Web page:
The heights, in inches of the five starting players, whom we will call A, B, C, D, and E, on a men’s basketball team are displayed in the following table. Here, the population of interest consists of the five players and the variable under consideration is height.
Player  A  B  C  D  E 
Height  76  78  79  81  86 
For part a, here are the samples of size 2 and their means:

































Notice that each mean is slightly different from the others. If we calculate the mean of the population, we find that the mean height for the entire population is 80. So, we also see that each sample gives an estimate that is slightly different from the population mean.
We could calculate the probability that the sample mean will exactly equal the population mean by counting the number of times that it equals the population mean and dividing by the total number of samples. This will tell us that there is a 1/10 probability that the sample mean will exactly equal the population mean.
For part (b) of the question, if we count up the number of sample means that are within 1 inch of the population mean, we find that 3 out of 10 are within 1 inch. Therefore, there is a 3/10 probability that the sample mean will be within 1 inch of the population mean.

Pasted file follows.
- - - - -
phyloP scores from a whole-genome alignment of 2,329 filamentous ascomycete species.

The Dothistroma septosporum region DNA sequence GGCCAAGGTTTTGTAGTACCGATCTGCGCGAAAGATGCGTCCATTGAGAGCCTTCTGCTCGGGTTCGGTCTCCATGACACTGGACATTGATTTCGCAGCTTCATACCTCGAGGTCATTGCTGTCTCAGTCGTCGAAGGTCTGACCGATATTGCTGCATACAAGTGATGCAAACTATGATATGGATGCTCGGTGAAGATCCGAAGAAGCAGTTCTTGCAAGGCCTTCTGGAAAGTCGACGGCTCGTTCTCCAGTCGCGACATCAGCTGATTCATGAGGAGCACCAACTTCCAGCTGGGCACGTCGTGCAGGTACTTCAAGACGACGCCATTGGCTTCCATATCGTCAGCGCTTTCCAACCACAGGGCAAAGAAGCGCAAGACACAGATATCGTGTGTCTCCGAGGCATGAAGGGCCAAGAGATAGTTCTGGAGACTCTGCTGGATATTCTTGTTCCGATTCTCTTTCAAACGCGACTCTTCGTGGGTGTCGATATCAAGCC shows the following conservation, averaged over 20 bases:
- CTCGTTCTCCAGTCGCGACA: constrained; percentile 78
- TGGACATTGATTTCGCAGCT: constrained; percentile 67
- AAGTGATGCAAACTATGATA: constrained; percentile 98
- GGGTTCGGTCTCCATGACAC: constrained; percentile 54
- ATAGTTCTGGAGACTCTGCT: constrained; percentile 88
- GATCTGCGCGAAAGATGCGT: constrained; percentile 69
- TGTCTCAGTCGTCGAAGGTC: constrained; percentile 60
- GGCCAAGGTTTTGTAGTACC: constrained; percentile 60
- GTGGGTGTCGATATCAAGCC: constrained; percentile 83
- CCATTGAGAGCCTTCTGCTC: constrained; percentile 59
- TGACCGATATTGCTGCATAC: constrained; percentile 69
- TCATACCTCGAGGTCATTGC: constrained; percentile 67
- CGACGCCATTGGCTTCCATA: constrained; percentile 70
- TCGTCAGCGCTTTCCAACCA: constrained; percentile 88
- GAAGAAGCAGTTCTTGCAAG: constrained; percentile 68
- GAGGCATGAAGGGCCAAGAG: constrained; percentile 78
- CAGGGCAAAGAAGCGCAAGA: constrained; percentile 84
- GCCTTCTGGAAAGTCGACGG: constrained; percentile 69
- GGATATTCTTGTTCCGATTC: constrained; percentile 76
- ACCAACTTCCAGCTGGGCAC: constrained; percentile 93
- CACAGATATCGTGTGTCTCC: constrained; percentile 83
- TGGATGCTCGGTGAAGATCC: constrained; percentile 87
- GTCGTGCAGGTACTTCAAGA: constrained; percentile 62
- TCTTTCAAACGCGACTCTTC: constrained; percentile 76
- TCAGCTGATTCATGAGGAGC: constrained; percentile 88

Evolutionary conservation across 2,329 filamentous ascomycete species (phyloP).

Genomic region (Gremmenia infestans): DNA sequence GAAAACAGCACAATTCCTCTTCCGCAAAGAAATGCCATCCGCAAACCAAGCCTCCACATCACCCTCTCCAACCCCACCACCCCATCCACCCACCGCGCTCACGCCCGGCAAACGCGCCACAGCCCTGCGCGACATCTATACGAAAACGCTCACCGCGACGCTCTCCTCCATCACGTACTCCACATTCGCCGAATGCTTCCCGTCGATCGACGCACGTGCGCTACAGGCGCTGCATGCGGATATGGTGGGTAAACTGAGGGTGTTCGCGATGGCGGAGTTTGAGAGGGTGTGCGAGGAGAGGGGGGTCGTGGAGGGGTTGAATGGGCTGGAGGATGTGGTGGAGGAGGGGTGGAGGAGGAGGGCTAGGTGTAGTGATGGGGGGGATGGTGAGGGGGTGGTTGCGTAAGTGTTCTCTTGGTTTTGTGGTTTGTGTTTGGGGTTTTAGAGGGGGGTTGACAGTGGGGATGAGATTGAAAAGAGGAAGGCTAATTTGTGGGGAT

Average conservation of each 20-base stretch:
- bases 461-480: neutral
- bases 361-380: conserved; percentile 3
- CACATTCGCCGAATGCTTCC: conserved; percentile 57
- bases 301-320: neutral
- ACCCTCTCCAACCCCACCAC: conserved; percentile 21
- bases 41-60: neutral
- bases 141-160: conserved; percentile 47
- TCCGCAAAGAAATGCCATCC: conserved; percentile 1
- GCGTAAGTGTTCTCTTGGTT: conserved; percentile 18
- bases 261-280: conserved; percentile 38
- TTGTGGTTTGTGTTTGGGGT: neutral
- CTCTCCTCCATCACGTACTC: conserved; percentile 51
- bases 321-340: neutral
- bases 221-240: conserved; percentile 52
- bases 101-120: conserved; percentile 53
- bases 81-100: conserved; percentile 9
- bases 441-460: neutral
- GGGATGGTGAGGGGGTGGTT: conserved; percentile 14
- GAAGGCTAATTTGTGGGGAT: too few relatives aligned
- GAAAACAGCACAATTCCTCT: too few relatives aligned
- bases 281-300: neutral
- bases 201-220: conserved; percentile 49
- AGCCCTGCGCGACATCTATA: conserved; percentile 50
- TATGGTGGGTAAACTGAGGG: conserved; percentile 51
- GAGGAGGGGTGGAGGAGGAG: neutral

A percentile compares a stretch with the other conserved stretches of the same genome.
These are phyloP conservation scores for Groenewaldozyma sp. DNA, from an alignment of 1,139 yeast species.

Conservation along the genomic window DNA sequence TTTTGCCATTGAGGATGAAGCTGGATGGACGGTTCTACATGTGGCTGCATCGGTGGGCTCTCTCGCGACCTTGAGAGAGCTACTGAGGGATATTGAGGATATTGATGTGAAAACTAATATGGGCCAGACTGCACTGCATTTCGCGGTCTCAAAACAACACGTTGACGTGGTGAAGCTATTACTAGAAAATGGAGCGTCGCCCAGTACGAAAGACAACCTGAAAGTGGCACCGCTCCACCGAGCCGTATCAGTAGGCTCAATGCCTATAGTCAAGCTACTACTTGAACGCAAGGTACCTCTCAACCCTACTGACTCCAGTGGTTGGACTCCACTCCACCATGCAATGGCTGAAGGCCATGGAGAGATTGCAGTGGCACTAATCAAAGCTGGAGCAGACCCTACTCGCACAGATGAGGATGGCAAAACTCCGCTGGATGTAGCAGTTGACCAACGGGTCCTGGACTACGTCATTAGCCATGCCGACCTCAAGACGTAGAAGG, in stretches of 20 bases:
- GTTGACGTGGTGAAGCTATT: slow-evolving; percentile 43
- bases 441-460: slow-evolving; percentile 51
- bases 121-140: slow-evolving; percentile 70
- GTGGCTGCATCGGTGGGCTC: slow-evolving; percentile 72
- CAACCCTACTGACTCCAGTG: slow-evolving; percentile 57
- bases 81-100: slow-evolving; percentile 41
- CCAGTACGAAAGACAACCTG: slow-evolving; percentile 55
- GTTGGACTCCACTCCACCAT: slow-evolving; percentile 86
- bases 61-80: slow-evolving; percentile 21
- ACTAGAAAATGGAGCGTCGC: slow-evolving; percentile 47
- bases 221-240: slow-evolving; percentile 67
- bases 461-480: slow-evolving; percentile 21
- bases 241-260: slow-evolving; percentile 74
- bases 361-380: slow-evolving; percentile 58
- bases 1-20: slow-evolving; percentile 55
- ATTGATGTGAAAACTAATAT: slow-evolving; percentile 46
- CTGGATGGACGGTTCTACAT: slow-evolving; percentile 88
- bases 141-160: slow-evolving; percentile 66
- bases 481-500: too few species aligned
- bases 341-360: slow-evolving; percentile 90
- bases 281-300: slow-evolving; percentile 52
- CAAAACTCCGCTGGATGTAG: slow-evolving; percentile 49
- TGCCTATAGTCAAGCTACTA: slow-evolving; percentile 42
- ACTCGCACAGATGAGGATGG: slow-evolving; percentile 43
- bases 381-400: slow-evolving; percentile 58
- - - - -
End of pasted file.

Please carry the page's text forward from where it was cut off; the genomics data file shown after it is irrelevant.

FACT: For any sample size, the mean of all possible sample means equals the population mean.
This fact can be illustrated numerically by calculating the average of our 10 sample means and noticing that it is exactly equal to 80 (the population mean).
FACT: The standard deviation of all possible sample means is equal to sigma/sqrt(n).
So, we see that the mean of SRS of size n drawn from a large population:
FACT: Suppose that we have a SRS of size n from a population that is NORMALLY distributed with mean m and standard deviation sigma . Then, xbar, the sample mean, will be normally distributed with mean mu and standard deviation sigma/sqrt(n).
What if the population is NOT normal?
CENTRAL LIMIT THEOREM (CLT):
Suppose that we have a SRS of size n from ANY population with mean mu
and standard deviation sigma . Then, for large samples (n>=30),
xbar, the sample mean, will be approximately normally distributed
with mean mu and standard deviation sigma/sqrt(n).
Examples:
Scores on an ACT test have a normal distribution with a mean of 18.6 and a standard deviation of 5.9.
Use the distribution of the POPULATION to answer this question. This question deals with a SINGLE observation from the POPULATION.
P(X>=21) = (standardize and change to zscore) P[Z>=(21 – 18.6)/5.9]
=
P(Z>= 0.41) = 1 – P(Z<=0.41) = 1 – 0.6591 = 0.3409
P(xbar>=21) = (standardize) P[Z>= (21 – 18.6)/0.835] = P(Z>=2.87)
= 1P(Z<=2.87) = 10.9979 = 0.0021
The flaws per square yard in carpet are not normally distributed but have a mean of 1.6 and a standard deviation of 1.2. A sample of 200 square yards of carpet was taken. What is the probability that the mean number of flaws per square yard exceeds 2?
By the CLT, the sampling distribution of the sample mean is normal with mean = 1.6 and standard deviation = 1.2 / sqrt(200)=0.085 (since n>=30)
P(xbar>=2)= (standardize) P[Z >= (2 – 1.6)/0.085] = P(Z >= 4.71) = 1 – P(Z<=4.71) = 11 = 0